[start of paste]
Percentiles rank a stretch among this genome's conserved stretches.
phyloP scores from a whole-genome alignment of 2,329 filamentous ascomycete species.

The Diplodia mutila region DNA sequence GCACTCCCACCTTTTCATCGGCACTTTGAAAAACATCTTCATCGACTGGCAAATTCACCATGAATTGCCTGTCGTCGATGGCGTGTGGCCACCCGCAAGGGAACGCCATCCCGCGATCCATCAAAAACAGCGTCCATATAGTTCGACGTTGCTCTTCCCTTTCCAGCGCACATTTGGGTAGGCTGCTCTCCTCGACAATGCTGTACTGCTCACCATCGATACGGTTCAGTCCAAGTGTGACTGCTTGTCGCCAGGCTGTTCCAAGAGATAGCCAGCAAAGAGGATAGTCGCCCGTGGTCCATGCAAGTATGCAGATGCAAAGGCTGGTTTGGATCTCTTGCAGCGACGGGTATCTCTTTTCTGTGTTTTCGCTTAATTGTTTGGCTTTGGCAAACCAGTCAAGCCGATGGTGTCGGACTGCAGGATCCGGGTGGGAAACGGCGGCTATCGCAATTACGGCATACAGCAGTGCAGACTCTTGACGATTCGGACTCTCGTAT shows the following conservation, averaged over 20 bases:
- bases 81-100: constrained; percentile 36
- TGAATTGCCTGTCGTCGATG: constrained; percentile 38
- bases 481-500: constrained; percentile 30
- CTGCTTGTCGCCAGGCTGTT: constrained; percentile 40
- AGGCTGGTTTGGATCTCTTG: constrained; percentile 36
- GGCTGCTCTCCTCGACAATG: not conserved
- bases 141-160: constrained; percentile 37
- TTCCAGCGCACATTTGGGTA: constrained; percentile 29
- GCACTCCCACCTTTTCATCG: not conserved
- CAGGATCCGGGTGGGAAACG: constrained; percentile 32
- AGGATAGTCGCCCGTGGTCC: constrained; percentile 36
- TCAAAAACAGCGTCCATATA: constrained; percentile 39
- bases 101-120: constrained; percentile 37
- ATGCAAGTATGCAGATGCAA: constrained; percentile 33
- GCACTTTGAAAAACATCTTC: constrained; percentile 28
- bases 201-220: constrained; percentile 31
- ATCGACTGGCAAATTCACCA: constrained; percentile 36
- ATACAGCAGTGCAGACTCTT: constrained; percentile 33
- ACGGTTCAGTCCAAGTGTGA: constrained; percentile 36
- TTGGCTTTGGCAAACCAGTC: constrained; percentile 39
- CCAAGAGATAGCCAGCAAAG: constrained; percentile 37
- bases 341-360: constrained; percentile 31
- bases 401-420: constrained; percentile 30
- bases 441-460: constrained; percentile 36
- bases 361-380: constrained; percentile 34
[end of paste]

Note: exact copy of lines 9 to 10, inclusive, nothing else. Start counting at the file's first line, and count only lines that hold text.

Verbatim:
- GGCTGCTCTCCTCGACAATG: not conserved
- bases 141-160: constrained; percentile 37